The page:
Significance: In this study, long-term add-on CBD treatment had an acceptable safety profile in patients with LGS and led to sustained reductions in seizures.
Results: This interim analysis was based on a November 2016 data cut. Of 368 patients who completed treatment in GWPCARE3 and GWPCARE4, 366 (99.5%) enrolled in the OLE study (GWPCARE5). Median treatment duration was 38 weeks at a mean modal dose of 23 mg/kg/d. Most patients (92.1%) experienced adverse events (AEs), primarily of mild (32.5%) or moderate (43.4%) severity. The most common AEs were diarrhea (26.8%), somnolence (23.5%), and convulsion (21.3%). Thirty-five patients (9.6%) discontinued treatment due to AEs. Liver transaminase elevations were reported in 37 patients (10.1%), of whom 29 were receiving concomitant valproic acid; 34 cases resolved spontaneously or with dose modification of CBD or concomitant medication. Median reduction from baseline in drop seizure frequency (quantified monthly over 12-week periods) ranged from 48% to 60% through week 48. Median reduction in monthly total seizure frequency ranged from 48% to 57% across all 12-week periods through week 48. Eighty-eight percent of patients/caregivers reported an improvement in the patient’s overall condition per the Subject/Caregiver Global Impression of Change scale.
© 2019 The Authors. Epilepsia published by Wiley Periodicals, Inc. on behalf of International League Against Epilepsy.
Conflict of interest statement
Methods: Patients received a pharmaceutical formulation of highly purified CBD oral solution (Epidiolex; 100 mg/mL), titrated from 2.5 to 20 mg/kg/d over a 2-week titration period, in addition to their existing medications. Doses could be reduced if not tolerated or increased up to 30 mg/kg/d if thought to be of benefit.
Objective: Patients with Lennox-Gastaut syndrome (LGS) who completed 1 of 2 randomized, double-blind, placebo-controlled trials of add-on cannabidiol (CBD) (GWPCARE3, NCT02224560 or GWPCARE4, NCT02224690) were invited to enroll in an open-label extension (OLE) study evaluating the long-term safety and efficacy of CBD (GWPCARE5, NCT02224573). Herein we present an interim analysis of the safety, efficacy, and patient-reported outcomes from this trial.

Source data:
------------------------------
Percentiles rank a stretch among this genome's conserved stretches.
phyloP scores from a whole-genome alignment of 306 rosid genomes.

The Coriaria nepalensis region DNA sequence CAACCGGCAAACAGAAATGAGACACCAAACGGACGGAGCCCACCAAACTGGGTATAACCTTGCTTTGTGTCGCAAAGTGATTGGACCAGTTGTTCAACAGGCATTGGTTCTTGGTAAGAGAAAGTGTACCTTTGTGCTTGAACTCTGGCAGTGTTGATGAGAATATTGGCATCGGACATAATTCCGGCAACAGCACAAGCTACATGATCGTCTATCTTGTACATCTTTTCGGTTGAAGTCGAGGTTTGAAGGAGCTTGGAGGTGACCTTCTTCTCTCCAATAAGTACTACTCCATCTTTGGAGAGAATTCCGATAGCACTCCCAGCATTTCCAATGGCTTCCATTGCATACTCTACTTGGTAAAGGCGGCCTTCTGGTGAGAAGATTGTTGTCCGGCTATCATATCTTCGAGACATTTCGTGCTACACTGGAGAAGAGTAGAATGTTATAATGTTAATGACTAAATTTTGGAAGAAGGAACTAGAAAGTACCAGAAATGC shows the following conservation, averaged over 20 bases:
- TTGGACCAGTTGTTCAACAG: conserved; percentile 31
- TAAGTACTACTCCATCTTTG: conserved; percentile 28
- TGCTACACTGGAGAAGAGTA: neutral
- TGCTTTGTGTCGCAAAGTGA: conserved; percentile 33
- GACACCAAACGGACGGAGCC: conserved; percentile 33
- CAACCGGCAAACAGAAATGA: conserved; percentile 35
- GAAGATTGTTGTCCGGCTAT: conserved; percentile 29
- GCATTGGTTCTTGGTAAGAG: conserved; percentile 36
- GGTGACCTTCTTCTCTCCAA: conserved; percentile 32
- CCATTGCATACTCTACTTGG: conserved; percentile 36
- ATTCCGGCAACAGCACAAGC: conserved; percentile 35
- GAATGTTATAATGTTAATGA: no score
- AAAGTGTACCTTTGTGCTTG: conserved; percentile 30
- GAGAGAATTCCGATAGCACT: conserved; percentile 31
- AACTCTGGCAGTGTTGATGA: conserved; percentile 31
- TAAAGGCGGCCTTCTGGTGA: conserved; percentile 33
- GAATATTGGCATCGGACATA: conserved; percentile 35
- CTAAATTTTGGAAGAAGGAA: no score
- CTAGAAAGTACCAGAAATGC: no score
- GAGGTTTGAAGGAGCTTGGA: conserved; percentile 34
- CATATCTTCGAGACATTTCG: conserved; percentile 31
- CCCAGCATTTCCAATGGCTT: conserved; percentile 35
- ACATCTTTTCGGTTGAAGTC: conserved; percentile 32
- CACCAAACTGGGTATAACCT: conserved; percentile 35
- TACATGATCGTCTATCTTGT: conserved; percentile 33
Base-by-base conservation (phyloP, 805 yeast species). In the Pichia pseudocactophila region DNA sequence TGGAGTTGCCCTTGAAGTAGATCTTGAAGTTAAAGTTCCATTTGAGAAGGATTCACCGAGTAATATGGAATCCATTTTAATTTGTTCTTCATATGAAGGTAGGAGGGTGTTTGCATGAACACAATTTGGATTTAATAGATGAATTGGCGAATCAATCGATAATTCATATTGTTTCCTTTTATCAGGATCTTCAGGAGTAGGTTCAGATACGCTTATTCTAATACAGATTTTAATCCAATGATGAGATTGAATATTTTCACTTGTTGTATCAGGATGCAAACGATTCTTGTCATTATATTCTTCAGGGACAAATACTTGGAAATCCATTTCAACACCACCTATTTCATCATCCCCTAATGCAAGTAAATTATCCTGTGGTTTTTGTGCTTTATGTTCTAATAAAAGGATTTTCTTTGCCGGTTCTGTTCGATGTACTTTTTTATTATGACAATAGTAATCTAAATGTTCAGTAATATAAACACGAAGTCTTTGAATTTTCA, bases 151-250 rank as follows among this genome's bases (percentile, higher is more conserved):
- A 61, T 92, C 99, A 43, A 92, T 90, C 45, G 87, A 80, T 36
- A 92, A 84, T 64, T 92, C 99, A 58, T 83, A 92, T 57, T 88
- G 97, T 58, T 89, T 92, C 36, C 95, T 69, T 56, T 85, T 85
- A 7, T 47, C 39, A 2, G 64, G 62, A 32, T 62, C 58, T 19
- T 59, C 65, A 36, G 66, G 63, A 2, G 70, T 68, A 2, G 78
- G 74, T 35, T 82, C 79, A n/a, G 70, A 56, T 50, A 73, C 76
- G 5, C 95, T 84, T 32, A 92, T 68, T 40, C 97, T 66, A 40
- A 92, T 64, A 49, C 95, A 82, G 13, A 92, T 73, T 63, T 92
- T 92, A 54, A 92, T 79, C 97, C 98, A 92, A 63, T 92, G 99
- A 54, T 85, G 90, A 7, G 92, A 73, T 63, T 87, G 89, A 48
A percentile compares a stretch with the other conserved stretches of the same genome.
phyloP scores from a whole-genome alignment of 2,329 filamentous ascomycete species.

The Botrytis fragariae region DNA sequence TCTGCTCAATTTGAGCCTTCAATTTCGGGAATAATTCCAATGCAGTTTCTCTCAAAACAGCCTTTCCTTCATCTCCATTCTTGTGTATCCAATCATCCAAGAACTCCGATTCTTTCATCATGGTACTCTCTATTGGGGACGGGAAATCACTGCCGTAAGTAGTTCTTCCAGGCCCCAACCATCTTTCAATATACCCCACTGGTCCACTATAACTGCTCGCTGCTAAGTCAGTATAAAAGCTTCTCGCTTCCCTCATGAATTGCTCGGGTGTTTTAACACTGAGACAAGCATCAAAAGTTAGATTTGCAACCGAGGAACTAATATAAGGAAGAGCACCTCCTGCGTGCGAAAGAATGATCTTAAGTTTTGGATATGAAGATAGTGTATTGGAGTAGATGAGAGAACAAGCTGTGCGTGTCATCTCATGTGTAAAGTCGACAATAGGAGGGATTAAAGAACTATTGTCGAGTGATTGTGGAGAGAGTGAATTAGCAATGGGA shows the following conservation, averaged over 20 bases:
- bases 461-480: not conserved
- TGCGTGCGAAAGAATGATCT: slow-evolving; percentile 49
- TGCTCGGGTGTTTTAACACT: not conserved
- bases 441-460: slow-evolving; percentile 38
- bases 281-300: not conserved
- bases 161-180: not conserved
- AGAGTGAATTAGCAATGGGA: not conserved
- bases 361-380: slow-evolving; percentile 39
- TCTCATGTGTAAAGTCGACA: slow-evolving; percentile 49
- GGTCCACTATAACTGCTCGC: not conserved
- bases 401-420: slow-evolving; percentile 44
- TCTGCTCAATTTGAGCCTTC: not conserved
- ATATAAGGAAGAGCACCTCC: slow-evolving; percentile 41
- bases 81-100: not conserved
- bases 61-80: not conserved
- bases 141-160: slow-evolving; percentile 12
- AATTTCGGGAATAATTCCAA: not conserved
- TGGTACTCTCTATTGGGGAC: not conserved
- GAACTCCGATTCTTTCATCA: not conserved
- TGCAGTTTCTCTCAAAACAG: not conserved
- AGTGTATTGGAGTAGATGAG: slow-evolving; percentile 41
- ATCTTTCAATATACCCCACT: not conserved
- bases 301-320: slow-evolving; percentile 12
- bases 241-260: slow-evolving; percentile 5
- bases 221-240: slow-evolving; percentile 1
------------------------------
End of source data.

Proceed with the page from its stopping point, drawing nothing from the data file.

Keywords: antiepileptic drug; cannabinoid; childhood-onset epilepsy; drop seizures.
Elizabeth Thiele has served as a study investigator for GW Pharmaceuticals. Eric Marsh has served as a consultant for Eisai Pharma and Cydan, and as a study investigator for GW Pharmaceuticals. Maria Mazurkiewicz‐Beldzinska has served as a study investigator for GW Pharmaceuticals. Jonathan J. Halford has served as a consultant for Brain Sentinel and as a study investigator for GW Pharmaceuticals. Boudewijn Gunning has served as a study investigator for GW Pharmaceuticals. Orrin Devinsky has served as a consultant/advisor to GW Pharmaceuticals and Pairnomix, and as a study investigator for GW Pharmaceuticals, has equity interest in Tevard, Empatica, Privateer Holdings, and Receptor Life Sciences and has equity ownership of Papa & Barkley. Daniel Checketts is employed by GW Research Ltd. Claire Roberts was employed by GW Research Ltd at the time of this study and is now affiliated with Eisai Ltd. We confirm that we have read the Journal’s position on issues involved in ethical publication and affirm that this report is consistent with those guidelines.